Helen I. Morgan
Prothonotary and Clerk of Courts
Lawrence County Government Center
New Castle, PA 16101
Postmarked April 27, 2001
[There was no letter, just a brochure about Access to information about adopted individual ands location of birth parents.]
PA Law and Practice
Court of Common Please of Lawrence County
Family/Orphans’ Court Division
It reads as follows:
The court adoption records are NOT open for anyone to read or to copy.
All court records pertaining to adoption are impounded (sealed) and are not available to the public. The information in those records may only be made available under certain circumstances set forth in the statute 23 PA. C.S. A. 2905
The court MAY release some of the information in the adoption file.
A petition (a letter to the Family/Orphans’ Court Judge) maybe sent (filed with) to the judicial district in which the permanent records relating to the adoption have been impounded (sealed.) the court may reveal information to theadopted person about his/her adoption but, by Pennsylvania law, may not revealany information that would endanger the anonymity of the birth parents.
Non-identifying information may be provided by the court.
Non-Identifying information typically requested and provided by the court include:
The nationality of the birth parents The religion of the birth parents The status of marriage of the birth parents at the time of birth The age ofthe birth parents The medical histories of the birth parents’ families
Any adoptee who is at least 18 years or older may “petition” the court for this information.
For an adoptee less than 18 years of age, his or her adoptive parent or legal guardian may petition the court.
It is possible for the adoptee to learn the identity of the birth parents and to search for them.
Under the law of Pennsylvania, the court may, upon the review of the petition filed by the adopted person, appoint an agent to locate the birth parents and to convey to those parents the reasons why the adopted person desires to contact each of them. The agency will use best efforts to locate the birth parents but, given the passage of time, it may be impossible to find the current location of many of these individuals. The court can NOTorder the birth parents to respond to the agent.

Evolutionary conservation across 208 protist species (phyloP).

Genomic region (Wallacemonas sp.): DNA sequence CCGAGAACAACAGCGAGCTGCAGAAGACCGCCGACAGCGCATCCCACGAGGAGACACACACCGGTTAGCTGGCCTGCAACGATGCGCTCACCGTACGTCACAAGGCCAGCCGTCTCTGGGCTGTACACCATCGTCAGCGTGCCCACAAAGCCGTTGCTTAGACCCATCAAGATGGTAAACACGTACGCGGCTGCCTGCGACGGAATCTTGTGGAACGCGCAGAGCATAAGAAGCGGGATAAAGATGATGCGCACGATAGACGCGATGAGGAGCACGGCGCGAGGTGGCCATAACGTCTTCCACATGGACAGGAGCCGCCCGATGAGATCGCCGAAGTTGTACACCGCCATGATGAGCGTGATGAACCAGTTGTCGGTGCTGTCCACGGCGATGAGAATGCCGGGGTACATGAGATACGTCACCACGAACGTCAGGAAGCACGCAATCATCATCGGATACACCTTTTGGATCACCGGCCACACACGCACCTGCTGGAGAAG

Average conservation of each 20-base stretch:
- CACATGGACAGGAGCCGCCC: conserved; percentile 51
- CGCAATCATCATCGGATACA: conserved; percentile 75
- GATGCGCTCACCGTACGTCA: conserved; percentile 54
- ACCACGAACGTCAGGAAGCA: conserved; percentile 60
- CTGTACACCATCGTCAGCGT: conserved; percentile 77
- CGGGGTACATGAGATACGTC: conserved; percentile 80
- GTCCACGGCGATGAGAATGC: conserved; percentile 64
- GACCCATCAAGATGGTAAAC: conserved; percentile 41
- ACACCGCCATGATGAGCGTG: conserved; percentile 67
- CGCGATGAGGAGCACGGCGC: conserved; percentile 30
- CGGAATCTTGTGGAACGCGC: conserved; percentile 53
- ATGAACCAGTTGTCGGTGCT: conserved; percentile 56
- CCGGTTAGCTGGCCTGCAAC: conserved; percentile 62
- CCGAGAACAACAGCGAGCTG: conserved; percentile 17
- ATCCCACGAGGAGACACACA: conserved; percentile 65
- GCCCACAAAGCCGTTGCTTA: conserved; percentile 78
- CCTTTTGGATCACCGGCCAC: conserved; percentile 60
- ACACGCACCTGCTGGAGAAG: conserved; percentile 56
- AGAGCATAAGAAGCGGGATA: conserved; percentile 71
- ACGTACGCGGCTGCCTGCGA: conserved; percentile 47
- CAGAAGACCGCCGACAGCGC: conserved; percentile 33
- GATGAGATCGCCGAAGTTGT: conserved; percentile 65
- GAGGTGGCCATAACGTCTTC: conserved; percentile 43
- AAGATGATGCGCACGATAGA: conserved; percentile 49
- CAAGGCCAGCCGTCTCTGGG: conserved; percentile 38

The court entrusts the agent with the responsibility of making contact or attempting to make contact with the birth parents. If the birth parents refuse to accept the offer to communicate with the agent or with the adopted person, THE SEARCH STOPS. The court will not order that a reunion occur if the birth parent has not consented.
This is the public policy elected by the law of Pennsylvania. Traditionally, this law has protected the birth parent’s anonymity and will continue to so unless the birth parent expresses a positive willingness to have a contact made with a child who was released for adoption many years ago.
The court and the agent appointed may refuse to contact the birth parents if it is believed that, under the circumstance, there would be a substantial risk that persons other than the birth parents would learn of the adoptees existence in relationship to the birth parents.
THE AGENT APPOITNED BY THE COURT
Only one of two agencies may be appointed by the court to serve as locating agent.
Under the law, the court must appoint either the county’s children and youth agency or a private agency which provides adoption services in accordance with standards established by the Department of Public Welfare.
If possible, the court will appoint as agent the adoption agency or successor, which handled the adoption of the person seeking information or contact with the birth parents.
In most cases, the adoption agency who worked with the birth parents and adoptive parents is selected to serve as the adoptee’s agent.
In most cases, the agency’s file contains more information than does the official court record. The search for non-identifying information and location of parents is usually more efficient, economical, and successful when these records are available.